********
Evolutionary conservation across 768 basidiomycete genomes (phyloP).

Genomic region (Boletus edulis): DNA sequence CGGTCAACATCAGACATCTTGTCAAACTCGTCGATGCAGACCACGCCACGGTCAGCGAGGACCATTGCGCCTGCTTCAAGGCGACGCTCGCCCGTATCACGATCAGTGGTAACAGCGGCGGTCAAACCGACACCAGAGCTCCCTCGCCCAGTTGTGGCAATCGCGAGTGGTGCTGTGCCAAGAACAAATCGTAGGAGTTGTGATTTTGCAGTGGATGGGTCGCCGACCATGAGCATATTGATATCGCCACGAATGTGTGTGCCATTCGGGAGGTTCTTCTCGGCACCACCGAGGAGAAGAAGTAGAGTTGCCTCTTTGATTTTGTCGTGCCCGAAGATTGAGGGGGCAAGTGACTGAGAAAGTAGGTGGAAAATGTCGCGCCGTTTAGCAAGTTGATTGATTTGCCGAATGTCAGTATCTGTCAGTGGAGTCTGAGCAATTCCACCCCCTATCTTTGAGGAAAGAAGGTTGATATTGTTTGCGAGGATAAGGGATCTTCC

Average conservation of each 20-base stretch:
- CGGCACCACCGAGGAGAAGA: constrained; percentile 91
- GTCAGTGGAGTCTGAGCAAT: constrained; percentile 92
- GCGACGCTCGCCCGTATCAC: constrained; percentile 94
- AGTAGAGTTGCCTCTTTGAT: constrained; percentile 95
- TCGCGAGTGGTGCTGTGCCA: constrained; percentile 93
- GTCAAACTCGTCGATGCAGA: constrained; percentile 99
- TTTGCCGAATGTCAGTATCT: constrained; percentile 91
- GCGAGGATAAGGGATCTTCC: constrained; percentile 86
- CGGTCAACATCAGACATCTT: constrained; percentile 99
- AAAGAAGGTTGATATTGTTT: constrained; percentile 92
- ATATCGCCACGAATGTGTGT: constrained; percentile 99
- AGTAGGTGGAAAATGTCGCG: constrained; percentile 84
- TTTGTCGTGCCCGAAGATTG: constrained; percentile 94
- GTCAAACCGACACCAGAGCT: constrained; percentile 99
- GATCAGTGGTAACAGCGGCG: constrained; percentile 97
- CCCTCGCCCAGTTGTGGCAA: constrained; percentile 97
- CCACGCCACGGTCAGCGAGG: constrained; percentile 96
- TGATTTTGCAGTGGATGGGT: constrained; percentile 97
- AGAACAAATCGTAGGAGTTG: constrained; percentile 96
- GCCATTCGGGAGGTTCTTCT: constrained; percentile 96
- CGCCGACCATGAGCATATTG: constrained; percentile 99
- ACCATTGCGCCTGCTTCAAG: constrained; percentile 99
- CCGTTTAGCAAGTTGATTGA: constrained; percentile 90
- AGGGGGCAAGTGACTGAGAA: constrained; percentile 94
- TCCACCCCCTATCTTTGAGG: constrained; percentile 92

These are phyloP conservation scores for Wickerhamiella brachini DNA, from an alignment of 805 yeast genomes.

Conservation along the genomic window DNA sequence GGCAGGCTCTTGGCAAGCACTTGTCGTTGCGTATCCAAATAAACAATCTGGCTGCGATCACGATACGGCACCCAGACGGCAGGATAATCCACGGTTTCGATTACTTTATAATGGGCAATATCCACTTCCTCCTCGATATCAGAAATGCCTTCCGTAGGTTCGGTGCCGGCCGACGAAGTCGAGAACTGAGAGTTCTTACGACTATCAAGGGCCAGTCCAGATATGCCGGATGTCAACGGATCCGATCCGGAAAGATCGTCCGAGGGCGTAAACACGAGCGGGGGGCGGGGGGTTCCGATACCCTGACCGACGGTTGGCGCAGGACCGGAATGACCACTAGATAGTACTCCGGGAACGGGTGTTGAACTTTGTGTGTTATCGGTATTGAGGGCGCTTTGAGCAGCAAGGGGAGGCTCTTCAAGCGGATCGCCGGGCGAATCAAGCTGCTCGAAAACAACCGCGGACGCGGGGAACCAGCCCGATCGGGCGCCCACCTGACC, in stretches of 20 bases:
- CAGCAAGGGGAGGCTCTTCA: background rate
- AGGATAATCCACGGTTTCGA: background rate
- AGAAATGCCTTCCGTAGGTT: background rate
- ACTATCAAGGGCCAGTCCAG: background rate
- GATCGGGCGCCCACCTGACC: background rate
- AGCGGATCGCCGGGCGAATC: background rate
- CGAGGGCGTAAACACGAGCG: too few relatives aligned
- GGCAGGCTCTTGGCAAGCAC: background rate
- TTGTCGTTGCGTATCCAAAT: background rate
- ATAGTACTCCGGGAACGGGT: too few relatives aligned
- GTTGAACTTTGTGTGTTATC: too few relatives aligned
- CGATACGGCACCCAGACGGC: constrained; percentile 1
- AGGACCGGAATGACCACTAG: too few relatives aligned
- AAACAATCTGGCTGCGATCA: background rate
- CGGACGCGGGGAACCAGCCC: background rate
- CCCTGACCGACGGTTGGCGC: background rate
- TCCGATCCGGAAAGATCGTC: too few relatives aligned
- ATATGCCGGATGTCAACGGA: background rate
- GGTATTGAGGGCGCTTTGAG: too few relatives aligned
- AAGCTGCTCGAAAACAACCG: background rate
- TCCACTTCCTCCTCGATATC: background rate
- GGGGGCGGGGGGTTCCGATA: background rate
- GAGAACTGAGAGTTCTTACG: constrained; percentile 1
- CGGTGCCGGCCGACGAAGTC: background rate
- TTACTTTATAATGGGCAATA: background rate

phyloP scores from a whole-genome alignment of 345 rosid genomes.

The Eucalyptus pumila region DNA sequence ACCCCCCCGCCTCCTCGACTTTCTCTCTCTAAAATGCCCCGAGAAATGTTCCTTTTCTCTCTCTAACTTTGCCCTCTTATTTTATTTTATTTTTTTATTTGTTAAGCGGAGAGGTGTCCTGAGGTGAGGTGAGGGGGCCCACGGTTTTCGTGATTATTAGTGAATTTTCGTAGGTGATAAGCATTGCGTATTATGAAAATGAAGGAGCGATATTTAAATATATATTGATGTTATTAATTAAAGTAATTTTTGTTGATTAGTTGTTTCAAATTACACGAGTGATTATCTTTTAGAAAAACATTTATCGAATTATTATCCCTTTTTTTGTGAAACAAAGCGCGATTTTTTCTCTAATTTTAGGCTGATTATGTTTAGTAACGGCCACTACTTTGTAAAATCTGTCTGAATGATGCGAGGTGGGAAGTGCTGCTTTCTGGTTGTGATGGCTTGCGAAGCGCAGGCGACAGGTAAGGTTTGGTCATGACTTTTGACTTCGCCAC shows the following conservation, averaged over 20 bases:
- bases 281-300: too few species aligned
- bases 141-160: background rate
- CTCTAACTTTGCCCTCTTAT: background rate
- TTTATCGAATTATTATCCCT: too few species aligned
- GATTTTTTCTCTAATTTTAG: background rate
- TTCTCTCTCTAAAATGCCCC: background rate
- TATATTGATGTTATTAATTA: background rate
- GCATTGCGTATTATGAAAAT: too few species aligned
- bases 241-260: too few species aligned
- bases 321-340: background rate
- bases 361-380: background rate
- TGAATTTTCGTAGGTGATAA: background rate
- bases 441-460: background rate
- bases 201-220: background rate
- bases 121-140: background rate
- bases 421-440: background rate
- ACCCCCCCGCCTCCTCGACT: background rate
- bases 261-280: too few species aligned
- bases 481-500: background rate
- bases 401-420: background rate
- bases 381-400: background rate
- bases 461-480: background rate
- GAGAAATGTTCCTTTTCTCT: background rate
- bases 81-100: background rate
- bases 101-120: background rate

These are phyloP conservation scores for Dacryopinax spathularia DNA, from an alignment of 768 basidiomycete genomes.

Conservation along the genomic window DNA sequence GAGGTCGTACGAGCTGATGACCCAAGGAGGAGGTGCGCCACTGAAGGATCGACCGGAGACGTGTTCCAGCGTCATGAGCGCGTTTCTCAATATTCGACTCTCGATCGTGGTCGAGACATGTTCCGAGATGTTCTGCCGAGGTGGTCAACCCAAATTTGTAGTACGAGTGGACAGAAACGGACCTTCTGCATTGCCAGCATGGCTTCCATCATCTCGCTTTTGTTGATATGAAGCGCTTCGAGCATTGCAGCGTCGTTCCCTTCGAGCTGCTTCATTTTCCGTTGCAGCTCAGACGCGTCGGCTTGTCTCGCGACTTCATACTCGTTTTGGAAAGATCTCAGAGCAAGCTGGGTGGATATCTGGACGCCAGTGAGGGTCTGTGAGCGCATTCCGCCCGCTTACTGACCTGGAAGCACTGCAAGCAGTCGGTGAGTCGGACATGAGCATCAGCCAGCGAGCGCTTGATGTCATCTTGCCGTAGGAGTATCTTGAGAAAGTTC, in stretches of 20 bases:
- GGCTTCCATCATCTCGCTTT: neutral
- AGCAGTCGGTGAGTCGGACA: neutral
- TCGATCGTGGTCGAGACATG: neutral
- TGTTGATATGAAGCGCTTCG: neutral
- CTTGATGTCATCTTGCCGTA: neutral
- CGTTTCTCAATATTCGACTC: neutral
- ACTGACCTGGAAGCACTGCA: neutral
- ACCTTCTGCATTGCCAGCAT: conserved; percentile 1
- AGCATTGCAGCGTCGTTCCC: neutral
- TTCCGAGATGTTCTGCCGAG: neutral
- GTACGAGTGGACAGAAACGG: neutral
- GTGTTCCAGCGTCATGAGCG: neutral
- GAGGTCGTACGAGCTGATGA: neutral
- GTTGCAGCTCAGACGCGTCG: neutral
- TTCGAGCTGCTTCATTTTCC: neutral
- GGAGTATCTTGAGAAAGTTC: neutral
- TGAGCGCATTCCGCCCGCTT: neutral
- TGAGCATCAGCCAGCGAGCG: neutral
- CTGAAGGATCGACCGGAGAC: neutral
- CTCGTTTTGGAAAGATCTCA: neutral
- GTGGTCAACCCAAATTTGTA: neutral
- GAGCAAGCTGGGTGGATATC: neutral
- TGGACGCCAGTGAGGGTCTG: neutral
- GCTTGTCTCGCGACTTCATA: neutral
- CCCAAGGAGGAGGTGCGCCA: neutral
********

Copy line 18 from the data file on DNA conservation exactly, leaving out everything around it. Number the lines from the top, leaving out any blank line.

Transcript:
- GATCAGTGGTAACAGCGGCG: constrained; percentile 97